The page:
"I just discovered your web site after my husband and I decided to sell our Whaler--now we think we might hold onto it! It's been in the family since new, and VERY WELL maintained, especially the mahogany console and pilot seat (my husband runs a millwork shop in the Baltimore area). I didn't see any recent pictures of this model on your web site, so I thought I'd send you one. We have other pictures if your interested in seeing them. IF we decide to sell, we'd love to sell it to someone with a great appreciation of the Boston Whaler and would like to find out what the value is in our area. We just purchased a 25' Grady White and enjoy fishing and crabbing on and around the Chesapeake Bay. Should we hold onto this beauty?"
Denise and Chuck
Last of a Breed?
This very nice 17-Sakonnet dates from 1975, near the end of production for this model. Boston Whaler changed from elaborate mahogany wooden consoles to molded ones that need a bit less intensive car to maintain. This original one looks to be in perfect condition, proving that even a quarter-century is no challenge for well-cared-for wood components.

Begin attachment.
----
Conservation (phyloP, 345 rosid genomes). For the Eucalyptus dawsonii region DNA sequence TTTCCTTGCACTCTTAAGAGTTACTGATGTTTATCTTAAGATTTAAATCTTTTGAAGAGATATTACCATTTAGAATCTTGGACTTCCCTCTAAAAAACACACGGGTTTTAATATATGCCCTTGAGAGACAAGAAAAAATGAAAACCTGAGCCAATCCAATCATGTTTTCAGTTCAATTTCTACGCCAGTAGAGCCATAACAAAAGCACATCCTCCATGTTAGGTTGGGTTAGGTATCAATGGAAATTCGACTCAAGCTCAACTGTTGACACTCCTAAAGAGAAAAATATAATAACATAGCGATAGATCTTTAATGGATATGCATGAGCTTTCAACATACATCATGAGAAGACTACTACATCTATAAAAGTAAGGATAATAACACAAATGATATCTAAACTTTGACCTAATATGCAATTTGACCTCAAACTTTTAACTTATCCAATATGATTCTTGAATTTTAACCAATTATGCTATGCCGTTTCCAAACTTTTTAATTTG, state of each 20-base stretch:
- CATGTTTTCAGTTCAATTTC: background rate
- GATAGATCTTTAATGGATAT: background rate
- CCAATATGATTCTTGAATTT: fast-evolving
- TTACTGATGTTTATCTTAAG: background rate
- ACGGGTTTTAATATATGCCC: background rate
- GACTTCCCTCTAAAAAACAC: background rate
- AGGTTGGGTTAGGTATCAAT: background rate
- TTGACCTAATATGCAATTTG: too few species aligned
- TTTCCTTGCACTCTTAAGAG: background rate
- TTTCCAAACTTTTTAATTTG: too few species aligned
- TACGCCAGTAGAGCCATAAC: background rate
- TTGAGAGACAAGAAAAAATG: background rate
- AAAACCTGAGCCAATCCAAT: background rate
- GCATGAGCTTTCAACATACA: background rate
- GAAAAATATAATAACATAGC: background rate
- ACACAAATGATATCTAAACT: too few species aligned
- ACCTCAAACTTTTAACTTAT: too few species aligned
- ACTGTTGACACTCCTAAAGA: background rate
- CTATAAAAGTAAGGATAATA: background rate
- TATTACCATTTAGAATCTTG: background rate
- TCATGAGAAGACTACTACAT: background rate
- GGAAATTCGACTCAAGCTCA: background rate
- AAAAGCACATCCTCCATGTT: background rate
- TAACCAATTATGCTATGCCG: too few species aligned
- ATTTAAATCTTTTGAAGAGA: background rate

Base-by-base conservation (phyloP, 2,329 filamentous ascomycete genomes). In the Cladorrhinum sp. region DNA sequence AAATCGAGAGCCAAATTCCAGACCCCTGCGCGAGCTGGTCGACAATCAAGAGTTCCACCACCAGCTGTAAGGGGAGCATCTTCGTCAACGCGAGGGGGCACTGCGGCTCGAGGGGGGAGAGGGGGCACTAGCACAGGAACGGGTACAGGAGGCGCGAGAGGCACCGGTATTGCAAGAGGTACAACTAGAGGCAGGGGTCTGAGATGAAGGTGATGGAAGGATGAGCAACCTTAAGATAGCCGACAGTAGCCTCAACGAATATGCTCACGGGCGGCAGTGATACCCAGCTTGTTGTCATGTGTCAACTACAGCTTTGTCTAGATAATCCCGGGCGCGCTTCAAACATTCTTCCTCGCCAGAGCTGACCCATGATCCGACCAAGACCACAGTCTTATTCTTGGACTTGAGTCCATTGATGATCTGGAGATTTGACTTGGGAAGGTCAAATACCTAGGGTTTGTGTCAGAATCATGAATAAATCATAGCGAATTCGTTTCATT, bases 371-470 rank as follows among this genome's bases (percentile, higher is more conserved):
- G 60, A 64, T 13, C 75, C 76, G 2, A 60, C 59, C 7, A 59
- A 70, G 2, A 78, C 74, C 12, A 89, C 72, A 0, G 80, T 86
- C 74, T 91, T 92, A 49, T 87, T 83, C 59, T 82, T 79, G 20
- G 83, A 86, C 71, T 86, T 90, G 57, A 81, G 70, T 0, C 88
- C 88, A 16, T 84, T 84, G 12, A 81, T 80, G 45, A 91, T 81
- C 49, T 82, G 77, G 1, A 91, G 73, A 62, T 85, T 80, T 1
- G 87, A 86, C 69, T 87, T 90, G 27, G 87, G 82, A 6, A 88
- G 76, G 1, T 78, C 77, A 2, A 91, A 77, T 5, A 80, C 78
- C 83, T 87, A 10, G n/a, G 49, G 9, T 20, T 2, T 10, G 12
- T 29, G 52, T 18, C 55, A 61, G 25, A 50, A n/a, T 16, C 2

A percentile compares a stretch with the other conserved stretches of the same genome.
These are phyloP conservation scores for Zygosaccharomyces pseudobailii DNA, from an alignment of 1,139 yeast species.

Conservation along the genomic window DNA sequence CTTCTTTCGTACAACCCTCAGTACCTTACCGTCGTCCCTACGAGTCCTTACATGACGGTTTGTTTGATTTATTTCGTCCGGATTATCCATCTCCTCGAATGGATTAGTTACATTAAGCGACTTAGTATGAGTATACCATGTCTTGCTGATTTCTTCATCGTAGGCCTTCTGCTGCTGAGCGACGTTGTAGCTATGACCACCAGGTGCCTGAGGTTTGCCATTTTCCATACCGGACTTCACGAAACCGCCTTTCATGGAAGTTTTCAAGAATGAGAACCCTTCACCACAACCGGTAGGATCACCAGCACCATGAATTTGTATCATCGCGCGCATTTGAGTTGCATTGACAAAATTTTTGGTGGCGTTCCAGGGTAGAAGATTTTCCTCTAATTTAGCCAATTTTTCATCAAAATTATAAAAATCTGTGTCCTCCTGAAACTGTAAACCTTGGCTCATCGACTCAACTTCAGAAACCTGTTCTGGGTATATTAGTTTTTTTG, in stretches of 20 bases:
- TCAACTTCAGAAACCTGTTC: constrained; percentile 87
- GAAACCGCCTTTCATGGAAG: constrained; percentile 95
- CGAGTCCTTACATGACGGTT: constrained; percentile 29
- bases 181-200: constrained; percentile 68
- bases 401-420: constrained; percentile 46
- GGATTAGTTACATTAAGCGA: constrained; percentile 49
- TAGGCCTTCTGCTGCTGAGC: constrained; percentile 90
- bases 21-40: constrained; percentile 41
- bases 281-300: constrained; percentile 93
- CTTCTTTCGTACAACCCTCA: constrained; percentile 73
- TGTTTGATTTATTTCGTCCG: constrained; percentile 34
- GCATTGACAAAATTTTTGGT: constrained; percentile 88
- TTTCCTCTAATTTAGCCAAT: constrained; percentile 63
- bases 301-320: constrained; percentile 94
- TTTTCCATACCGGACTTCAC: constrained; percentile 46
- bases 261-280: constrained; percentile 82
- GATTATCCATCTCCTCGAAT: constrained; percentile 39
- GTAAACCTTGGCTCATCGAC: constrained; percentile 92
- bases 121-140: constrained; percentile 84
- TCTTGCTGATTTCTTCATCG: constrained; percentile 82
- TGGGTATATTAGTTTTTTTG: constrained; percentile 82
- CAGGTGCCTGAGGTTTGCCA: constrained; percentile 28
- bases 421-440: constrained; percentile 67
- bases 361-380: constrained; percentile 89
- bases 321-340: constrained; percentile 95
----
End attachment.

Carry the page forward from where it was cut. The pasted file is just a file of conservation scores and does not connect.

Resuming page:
PhotoCredit: Denise Uhrin - Reference: 57-04
Don Cather of Cather Marine in Maryland writes:
"I thought you would enjoy this photo of my Boston Whaler 1972 Outrage-21. I bought it used in 1973 for $5,000. I changed the forward platform to a teak grating and added a fighting chair on a pedestal. The boat was named WIDGEON and had a duck painted on the teak console door. All the teak was original and varnished with 12 coats of Interlux-90. I had to sell the boat in the early 1990's when my oldest started college. At the time it was based in Coltons Point, MD. Does anyone know where this boat is now?
"Since then I have had the good fortune to acquire my dream boat, a 31-foot Flybridge Bertram, but during inshore rockfishing season, I still miss my 21-foot Whaler. My 13-footer is just too small sometimes, although it did okay at Nauset Inlet last fall. Nice site, keep up the good work."
Have You Seen This Whaler?
With the rare ribbed hull sides and unusual large diameter destroyer wheel, this 1972 Boston Whaler 21-Outrage should not be too hard to spot. Its former owner is curious where it might be now. I wonder if that 235-HP Evinrude is still on the transom?
PhotoCredit: Don Cather - Reference: 57-05